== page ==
Lamenting the situation, the Chairman of the State Emergency Management Agency (NEMA) said, “in the past four years, we have not got a good deal because what we received in the last four years was just N200 million and our counterpart Adamawa state that was not hit as Borno state with about six local governments affected received about N4.5 billion. “
According to him, “We had 20 out of 27 local governments captured and we are the worst hit. If you go to Bama, you will see how it was destroyed, even N10 billion cannot rebuild Bama. The activities of NEMA and other federal government agencies like the Presidential Initiatives on the Northeast have also had great impact in Adamawa that was not the worst hit. With the coming of a new president, I believe we might have a better deal.”
He said the state government has had to surmount a great challenge.
“It is quite challenging to take care of these IDPs but the government is doing well in providing three square meals but life is not all about feeding. The sanitation is also a priority in the camps, the health care facilities and the basic needs of IDPs, for instance, the soap and detergent to bath and wash their clothes respectively. They need the body oil and for the women they need the sanitary pads; all IDPs need clothing, baby foods among others.
“ It is quite challenging and is a heavy burden on the state government, this has made us to face a lot of challenges and no matter what the government has invested, it may not be enough and the IDPs have to face one challenge or the other.”
He added that: “We are doing our best but now with the federal allocation not forthcoming or no more regular and with the state government having a lot of responsibilities, just not taking care of the IDPs alone though we constitute a larger part of expenditure in the state, it is very challenging and that is why we cherish the collaboration with international agencies. If they have not been collaborating with us, the humanitarian catastrophe in Borno would have been really bad. The National Emergency Management Agency is now picking more interest in the case of IDPs in Borno state and they are trying to listen to us; for the first time they are asking us on what do we do and how much do we spend, which food do the IDPs consume and what are the problems in the camps. It is a step forward. For the past four years, this is the first time NEMA has shown keen interest to really know our problems and they want to share the problems with us . We have received a high powered delegation from NEMA, we have sat down and given them the template of how much we spent and consume in the camps in terms of feeding and other upkeeps, and they said they are going to partake in it. We hope with the change of government things are going to be better in the near future.”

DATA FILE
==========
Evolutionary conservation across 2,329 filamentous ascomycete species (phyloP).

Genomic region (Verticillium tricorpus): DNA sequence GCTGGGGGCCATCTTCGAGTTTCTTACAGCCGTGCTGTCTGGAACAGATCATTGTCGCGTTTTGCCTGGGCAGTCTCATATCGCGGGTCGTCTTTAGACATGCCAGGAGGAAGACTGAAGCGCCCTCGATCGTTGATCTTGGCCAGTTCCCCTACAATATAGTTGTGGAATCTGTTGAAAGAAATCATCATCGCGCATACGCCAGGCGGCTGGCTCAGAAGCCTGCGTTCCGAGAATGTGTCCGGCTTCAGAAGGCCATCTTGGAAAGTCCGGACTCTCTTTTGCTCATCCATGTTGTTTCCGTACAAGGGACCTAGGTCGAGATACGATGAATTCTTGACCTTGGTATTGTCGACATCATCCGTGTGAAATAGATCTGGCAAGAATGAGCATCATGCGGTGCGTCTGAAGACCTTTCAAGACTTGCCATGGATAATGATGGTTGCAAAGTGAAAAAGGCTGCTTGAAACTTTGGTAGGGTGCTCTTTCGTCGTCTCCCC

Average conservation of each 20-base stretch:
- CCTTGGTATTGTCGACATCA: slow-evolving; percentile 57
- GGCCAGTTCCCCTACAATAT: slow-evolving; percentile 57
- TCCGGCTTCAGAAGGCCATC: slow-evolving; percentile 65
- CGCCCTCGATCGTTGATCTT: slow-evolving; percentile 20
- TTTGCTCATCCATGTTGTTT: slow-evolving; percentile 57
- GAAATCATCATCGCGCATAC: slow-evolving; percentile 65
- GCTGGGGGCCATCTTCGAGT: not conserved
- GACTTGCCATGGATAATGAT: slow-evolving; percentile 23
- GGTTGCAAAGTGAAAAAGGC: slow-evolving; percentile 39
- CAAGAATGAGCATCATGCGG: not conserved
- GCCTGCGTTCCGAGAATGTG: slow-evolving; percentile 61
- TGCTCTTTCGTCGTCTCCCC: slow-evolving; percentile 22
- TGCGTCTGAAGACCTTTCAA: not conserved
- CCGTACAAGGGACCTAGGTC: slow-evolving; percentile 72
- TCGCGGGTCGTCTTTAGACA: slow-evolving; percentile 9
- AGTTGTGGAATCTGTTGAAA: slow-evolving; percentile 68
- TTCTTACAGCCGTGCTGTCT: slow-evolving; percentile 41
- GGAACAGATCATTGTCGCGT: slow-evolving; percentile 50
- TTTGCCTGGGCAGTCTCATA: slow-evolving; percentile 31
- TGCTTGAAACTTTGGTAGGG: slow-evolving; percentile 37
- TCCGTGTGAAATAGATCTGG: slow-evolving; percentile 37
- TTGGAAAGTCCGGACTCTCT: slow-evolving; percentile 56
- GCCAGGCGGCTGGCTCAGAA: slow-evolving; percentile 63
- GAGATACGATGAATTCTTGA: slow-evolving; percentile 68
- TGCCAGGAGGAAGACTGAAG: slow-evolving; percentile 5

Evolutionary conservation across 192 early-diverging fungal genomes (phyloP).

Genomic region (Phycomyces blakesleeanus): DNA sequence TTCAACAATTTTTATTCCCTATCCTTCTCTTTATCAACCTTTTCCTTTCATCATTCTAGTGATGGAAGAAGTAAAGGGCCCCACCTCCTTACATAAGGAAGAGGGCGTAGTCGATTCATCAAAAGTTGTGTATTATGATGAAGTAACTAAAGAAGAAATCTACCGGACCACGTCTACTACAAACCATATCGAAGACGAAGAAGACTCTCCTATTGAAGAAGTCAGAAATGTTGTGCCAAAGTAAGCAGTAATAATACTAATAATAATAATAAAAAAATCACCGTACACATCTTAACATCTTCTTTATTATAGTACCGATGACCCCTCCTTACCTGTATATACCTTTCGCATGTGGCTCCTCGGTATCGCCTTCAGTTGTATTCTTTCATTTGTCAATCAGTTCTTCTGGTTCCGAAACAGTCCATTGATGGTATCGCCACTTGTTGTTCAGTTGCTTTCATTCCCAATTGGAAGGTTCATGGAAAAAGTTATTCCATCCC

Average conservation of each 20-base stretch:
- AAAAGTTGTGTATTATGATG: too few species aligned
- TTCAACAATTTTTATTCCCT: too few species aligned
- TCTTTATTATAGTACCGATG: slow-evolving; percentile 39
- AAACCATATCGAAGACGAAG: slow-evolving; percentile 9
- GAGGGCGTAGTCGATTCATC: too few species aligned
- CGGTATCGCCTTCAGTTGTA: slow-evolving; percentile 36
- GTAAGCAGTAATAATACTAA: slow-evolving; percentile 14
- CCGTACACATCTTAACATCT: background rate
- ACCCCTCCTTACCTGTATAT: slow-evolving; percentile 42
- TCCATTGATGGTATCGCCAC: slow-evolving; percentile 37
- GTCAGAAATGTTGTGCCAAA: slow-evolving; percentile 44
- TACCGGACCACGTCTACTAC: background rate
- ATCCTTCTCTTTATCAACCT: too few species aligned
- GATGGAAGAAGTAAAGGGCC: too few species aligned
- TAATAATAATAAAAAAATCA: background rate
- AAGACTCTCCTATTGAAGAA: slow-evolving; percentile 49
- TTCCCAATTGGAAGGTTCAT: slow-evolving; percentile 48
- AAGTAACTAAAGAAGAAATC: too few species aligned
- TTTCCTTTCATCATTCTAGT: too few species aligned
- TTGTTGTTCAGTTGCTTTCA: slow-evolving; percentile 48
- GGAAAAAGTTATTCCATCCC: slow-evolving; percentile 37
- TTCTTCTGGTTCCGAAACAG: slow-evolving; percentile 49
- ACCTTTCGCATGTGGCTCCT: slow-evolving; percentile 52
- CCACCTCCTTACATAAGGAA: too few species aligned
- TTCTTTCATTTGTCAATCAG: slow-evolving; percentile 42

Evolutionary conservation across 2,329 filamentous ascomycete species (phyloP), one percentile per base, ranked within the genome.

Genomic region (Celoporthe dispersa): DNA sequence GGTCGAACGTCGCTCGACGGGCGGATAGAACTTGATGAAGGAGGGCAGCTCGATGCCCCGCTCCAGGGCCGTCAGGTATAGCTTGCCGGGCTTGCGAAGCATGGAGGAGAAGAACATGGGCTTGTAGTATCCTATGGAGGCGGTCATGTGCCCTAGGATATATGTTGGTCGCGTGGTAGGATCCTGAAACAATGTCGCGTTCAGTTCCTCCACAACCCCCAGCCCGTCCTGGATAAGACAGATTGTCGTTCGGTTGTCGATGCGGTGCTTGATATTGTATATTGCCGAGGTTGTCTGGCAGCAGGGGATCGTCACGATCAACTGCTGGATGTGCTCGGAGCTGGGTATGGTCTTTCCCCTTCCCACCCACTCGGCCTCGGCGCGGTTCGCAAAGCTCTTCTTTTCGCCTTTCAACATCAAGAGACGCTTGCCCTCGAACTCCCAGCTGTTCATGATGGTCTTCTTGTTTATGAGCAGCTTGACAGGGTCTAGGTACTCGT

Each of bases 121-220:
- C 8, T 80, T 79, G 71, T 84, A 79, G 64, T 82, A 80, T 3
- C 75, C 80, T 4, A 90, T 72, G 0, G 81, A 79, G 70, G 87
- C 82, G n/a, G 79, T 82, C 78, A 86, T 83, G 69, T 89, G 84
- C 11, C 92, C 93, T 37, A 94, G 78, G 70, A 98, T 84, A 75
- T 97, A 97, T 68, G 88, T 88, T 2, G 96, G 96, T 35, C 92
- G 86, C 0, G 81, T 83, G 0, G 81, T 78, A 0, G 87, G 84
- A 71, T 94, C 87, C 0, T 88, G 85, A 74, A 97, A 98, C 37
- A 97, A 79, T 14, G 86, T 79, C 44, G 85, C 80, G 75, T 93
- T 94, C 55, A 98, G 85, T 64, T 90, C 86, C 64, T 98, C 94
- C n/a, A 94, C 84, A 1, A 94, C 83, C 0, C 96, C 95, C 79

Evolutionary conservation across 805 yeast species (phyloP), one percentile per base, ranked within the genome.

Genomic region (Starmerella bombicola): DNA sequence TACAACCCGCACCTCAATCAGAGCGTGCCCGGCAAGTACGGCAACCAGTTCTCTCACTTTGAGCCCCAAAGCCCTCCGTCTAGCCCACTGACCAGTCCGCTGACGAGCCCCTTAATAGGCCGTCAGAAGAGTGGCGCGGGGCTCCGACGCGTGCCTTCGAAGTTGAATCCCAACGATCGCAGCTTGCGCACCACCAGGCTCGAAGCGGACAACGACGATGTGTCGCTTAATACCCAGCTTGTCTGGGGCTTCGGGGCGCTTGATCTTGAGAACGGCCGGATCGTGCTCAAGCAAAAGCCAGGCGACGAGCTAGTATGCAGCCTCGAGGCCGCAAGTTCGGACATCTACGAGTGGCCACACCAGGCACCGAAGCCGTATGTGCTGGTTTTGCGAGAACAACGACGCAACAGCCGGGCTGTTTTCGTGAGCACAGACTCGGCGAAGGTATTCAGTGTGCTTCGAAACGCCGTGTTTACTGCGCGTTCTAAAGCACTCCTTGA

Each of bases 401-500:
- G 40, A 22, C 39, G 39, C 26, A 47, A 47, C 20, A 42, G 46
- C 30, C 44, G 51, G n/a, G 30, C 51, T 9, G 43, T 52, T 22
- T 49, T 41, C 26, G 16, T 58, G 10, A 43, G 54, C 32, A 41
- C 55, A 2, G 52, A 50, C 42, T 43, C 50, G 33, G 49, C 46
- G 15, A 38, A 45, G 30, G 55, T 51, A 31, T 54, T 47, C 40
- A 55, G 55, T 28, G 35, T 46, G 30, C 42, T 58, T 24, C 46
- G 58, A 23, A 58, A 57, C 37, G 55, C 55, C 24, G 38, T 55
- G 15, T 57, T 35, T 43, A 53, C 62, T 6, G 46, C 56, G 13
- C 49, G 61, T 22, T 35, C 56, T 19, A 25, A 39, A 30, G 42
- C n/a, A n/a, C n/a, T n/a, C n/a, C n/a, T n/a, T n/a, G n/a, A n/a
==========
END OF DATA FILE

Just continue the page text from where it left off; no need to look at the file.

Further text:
He maintained that it was hard for government to continue to spend N3.5 million on condiments such as onions, fish, beans, tomatoes, hot and sweet pepper, seasonings, palm oil, groundnut oil, firewood, water and other essential needs of the kitchen and logistics like transporting the food items to the various camps and the ambulances, trucks, labourers. These, he sad, are what is making the government to contemplate reducing the daily expenses on the IDPs to a minimum of about N1.5m/
He said the predicament of the state government should be understood on the background that in the last ten years it was receiving the lowest allocation from the federation accounts.
“This is not only affecting Borno alone but the whole country. The SURE-P money is no more there, the money from the excess crude account is no more there and what we receive is no more than to pay salary and do one or two things. You can see that a lot of states cannot even pay their salaries but because the government of Borno has saved for the rainy days and that is why news of Borno state government not paying its salaries has not been heard.”
He noted that to balance the books, “We invite all the key stakeholders/actors in humanitarian services and those that are willing to partner with the state government to take care of IDPs….
“We are also trying as much as possible to bring down the cost of running the camps on the bill of the state government to the minimal level so that government can concentrate on other developmental aspects.”
“We are mindful of the fact that we have the issue of relocating, rehabilitation and resettlement of IDPs to their various locality. We are made to understand that Monguno is now peaceful and accessible and that people can now begin to go back to Monguno, maybe Gubio and Guzamala. We have access there but Bama that constitutes the largest number of IDPs is still not cleared by the Nigeria Army. The government is doing its best to reduce the cost of running and as a transparent government we must be prudent in the management of our resources.”
He concluded that: “Without their contributions and assistance of foreign governments and international agencies, I do not think the government of Nigeria can overcome this crisis, in terms of fighting and overcoming these insurgents, taking care of the IDPs, rebuilding, restructure, rehabilitating and resettling the IDPs to their various localities at the same time, I believe we are going to do better if the international community especially friendly nations can come to our aid in the shortest possible time. What the government needs to do is too numerous to mention and that is why the intervention of the international bodies is necessary and timely.”